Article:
(TRUTH INITIATIVE) – Smoking in the U.S. has dramatically declined in the last two decades, particularly among the country’s youngest residents. In 2000, 23 percent of teens smoked cigarettes. By 2016, the number had fallen to just 6 percent. While there is much to celebrate in the reduction, the average national rate hides a significant variation found within the country.
A collection of 12 contiguous states stretching from the upper Midwest to the South undermines this national achievement. In the region of the country we’ve termed “Tobacco Nation,” smoking prevalence exceeds not only the national average, but that of many of the most tobacco-dependent countries in the world.
Residents of this region are less well-off financially than those in the rest of the U.S., and consequently spend a higher percentage of their disposable income on harm-causing tobacco. Health outcomes in Tobacco Nation are also relatively poor and access to care is more limited than in other parts of the country. Further compounding the problem is the relative lack of smoke-free laws and other tobacco-control policies designed to protect the public and encourage cessation. It should be no surprise that one of the major international tobacco companies recently declared the U.S. “an exciting opportunity for long-term growth.”
The overall picture that emerges is one of a significant portion of the U.S. that appears to have troubling similarities to less well-developed countries, which lack the income, infrastructure and health care resources to provide aid and support to their residents. Simply put, Tobacco Nation is a country within a country. And it is in trouble. The U.S. is already well below its high-income peers when it comes to life expectancy, ranking just 43rd among countries around the world, according to the World Health Organization (WHO). Reducing these disparities will require a serious effort that starts with reducing tobacco use.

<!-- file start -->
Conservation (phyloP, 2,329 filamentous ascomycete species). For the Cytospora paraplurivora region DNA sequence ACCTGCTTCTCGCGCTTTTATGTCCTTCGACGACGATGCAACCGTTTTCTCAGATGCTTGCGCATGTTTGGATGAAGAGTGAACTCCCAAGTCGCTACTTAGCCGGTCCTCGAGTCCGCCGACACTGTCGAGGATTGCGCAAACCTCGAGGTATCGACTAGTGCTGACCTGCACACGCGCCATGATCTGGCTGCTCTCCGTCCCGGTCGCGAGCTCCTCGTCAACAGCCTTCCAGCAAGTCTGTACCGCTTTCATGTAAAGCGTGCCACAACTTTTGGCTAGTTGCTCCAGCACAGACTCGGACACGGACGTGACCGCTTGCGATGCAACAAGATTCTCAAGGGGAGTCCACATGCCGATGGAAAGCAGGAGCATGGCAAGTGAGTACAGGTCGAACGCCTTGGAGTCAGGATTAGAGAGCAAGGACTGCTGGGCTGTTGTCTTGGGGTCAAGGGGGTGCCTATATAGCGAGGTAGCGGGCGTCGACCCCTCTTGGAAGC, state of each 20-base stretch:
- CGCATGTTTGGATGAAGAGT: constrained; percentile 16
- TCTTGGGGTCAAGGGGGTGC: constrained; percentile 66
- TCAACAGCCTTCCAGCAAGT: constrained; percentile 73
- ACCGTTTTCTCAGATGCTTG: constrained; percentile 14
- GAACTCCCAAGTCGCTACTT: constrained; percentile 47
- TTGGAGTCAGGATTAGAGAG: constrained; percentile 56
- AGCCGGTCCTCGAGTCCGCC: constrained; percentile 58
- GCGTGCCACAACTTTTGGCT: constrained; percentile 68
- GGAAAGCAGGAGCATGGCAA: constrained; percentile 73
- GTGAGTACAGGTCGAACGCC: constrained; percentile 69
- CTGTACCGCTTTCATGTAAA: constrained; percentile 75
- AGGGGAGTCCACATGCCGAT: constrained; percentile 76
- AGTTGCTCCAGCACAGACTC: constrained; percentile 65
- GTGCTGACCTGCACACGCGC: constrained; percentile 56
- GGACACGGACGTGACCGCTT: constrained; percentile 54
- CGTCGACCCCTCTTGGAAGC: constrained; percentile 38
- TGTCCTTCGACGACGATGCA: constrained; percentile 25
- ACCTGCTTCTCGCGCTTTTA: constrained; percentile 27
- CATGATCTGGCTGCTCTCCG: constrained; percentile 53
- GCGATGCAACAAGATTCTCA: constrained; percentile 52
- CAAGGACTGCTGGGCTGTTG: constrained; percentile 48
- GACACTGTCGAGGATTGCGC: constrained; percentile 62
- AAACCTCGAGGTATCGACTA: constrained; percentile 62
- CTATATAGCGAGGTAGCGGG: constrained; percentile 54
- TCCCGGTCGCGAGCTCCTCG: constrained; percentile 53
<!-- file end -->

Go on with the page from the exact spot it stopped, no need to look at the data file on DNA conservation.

Tobacco Nation is comprised of 12 states with the highest adult smoking prevalence: Alabama, Arkansas, Indiana, Kentucky, Louisiana, Michigan, Mississippi, Missouri, Ohio, Oklahoma, Tennessee and West Virginia. With more than 66 million residents, these states include roughly 20 percent of the U.S. population. As in other parts of the U.S., these states have slightly more females (51 percent) than males (49 percent) and over 20 percent of its residents are young people (aged 10-24).
Tobacco Nation is less diverse than the rest of the nation overall, with whites encompassing 75 percent of the region’s population (compared to 59 percent), African Americans comprising 15 percent (compared to 11 percent), Hispanics 5 percent (compared to 20 percent) and 4 percent “other” (compared to 9 percent).
Tobacco Nation is also not as well-off financially. On average, individuals living in Tobacco Nation earn nearly 21 percent less per year ($45,133) than the average resident within the rest of the U.S. ($56,852) (p < 0.001). In addition, 17 percent of its population lives below the poverty line of $24,600 per year for a family of four, compared to 15 percent of the rest of the U.S. population. Tobacco Nation provides evidence that the tobacco epidemic disproportionately burdens those least financially able to afford it. The population of this region is also less educated than the rest of the U.S. Only 22 percent of residents hold a college degree or higher, compared to 28 percent of the population in the other 38 states.
Residents of Tobacco Nation are slightly less likely to be engaged in the labor force (61 percent versus 64 percent of the rest of the U.S.) and are more likely to work in industries like manufacturing (14 percent versus 9 percent). They are also less likely to work in a professional, scientific or management position (9 percent) than the rest of the U.S. average (12 percent).
Adults (18 years of age and older) in Tobacco Nation are more likely to smoke than the average U.S. adult. Twenty-two percent of Tobacco Nation’s adults smoke, compared to 15 percent of adults in the rest of the U.S. The region’s youth also smoke at higher rates compared to the average U.S. youth aged 12-17 residing in one of the other 38 states (12 percent versus 9 percent).
Not only do Tobacco Nation’s youth and adults smoke at higher rates, their residents also smoke many more cigarettes per capita annually (66.6 packs) than those in the rest of the U.S. (40.6 packs). In practice, this could mean that over a given year, a person living in Tobacco Nation could be inhaling 500 more cigarettes than the average smoker in the rest of the U.S.—an addiction with serious consequences.
Study By: Truth Initiative, a non-profit group dedicated to making the US a smoke-free nation